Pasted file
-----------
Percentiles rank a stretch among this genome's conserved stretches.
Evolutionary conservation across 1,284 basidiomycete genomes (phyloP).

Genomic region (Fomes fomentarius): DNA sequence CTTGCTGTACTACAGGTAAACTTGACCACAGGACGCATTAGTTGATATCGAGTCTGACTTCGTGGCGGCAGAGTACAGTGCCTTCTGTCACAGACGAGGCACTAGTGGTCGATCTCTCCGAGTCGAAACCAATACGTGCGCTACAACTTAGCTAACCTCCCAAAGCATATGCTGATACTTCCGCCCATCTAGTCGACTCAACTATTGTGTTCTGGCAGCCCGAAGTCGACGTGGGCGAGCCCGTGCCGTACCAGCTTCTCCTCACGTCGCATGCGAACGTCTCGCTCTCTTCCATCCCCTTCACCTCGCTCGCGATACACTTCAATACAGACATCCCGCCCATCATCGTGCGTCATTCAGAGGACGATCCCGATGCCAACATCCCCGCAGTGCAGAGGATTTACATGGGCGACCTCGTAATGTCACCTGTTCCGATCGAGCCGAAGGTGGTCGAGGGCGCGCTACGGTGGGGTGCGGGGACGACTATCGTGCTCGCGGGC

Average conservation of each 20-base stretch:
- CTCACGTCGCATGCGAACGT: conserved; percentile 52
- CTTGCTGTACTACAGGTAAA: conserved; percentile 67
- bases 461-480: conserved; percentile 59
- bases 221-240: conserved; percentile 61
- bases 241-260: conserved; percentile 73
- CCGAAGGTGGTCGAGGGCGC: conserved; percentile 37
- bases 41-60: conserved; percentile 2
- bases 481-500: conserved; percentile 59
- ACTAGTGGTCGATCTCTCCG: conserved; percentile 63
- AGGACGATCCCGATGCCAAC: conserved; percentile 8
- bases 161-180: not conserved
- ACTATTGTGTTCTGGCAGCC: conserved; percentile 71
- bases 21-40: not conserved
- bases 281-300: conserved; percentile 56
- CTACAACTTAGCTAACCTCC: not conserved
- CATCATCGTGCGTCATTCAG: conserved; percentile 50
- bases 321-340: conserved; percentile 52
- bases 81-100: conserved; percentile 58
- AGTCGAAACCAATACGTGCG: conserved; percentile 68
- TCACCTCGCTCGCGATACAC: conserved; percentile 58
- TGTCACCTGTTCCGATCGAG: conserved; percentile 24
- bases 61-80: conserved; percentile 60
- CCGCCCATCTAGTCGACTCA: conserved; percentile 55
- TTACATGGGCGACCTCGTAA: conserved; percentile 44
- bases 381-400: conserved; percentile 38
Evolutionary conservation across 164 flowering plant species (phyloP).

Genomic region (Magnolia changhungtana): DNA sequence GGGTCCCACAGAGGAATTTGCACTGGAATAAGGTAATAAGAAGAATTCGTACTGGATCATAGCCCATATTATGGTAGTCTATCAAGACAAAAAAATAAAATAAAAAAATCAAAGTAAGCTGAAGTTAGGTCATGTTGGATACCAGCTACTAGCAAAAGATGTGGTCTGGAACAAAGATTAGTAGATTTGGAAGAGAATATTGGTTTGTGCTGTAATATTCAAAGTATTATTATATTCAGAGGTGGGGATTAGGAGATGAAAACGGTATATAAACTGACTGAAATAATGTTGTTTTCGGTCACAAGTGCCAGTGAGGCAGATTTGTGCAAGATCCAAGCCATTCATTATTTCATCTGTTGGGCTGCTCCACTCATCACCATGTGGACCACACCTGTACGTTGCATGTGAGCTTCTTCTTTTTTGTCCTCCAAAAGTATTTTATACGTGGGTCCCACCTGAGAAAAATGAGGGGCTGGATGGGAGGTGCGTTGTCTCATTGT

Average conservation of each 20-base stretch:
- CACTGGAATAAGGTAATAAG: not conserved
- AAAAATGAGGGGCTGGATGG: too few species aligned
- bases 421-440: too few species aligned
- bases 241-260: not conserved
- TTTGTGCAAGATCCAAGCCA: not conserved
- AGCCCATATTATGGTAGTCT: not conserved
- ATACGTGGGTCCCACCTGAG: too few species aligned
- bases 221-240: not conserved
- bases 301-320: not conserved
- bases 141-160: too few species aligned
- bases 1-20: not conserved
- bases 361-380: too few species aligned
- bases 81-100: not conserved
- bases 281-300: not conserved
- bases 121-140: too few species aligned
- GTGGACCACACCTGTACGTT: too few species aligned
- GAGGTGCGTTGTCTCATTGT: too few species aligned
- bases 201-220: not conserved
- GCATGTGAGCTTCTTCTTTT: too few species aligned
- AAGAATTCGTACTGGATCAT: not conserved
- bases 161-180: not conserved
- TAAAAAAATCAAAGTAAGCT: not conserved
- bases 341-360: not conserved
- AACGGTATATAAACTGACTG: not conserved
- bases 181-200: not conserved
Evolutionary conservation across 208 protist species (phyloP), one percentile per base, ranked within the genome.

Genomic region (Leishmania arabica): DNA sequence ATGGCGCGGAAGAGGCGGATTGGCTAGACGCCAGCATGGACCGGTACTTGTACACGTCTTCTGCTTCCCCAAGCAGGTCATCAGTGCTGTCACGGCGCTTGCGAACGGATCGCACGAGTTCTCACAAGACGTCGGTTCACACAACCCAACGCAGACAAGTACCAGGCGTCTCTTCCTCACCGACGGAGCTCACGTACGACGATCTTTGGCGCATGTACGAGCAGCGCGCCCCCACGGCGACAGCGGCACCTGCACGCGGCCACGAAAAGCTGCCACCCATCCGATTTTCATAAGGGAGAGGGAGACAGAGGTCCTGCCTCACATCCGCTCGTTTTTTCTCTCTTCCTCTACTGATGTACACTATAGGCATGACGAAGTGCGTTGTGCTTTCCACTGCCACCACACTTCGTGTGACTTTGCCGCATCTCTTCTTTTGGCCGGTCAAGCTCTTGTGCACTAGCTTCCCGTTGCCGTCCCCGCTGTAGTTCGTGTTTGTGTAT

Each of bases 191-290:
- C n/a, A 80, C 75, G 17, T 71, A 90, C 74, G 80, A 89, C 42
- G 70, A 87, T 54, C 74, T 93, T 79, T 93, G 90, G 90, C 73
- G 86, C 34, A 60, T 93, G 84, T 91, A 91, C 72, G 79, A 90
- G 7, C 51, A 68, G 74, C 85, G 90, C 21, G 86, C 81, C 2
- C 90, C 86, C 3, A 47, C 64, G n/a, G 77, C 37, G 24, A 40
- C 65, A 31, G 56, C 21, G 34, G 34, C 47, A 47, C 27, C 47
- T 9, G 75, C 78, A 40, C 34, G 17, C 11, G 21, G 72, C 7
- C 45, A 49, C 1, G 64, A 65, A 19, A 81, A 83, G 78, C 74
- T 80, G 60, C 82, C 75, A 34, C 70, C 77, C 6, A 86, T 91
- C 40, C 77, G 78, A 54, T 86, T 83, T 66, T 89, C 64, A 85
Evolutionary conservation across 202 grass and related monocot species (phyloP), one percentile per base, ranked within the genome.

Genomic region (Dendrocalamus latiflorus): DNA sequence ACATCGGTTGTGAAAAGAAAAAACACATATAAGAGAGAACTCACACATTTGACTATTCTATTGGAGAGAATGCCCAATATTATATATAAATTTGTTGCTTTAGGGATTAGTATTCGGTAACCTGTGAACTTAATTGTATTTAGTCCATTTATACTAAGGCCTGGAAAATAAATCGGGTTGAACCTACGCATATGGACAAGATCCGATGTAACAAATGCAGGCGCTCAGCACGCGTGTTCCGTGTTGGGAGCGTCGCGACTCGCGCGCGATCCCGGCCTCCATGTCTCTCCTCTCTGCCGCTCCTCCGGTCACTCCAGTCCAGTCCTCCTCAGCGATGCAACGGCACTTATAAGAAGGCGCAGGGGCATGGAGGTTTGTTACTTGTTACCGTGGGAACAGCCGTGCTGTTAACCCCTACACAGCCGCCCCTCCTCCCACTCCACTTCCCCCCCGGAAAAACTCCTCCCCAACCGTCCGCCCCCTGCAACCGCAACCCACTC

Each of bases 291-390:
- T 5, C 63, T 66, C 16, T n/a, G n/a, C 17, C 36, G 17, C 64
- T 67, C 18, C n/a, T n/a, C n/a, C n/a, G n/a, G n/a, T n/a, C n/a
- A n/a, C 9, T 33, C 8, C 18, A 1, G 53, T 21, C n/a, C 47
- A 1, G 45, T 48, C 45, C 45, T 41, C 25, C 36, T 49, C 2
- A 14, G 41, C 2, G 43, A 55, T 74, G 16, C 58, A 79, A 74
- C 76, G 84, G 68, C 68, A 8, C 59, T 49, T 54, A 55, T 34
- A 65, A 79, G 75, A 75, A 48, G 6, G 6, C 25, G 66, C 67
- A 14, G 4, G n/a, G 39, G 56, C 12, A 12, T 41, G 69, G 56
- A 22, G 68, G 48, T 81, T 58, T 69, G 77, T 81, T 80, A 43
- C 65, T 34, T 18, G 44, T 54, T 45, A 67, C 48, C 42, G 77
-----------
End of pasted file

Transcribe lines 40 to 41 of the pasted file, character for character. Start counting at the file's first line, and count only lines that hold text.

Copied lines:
- bases 221-240: not conserved
- bases 301-320: not conserved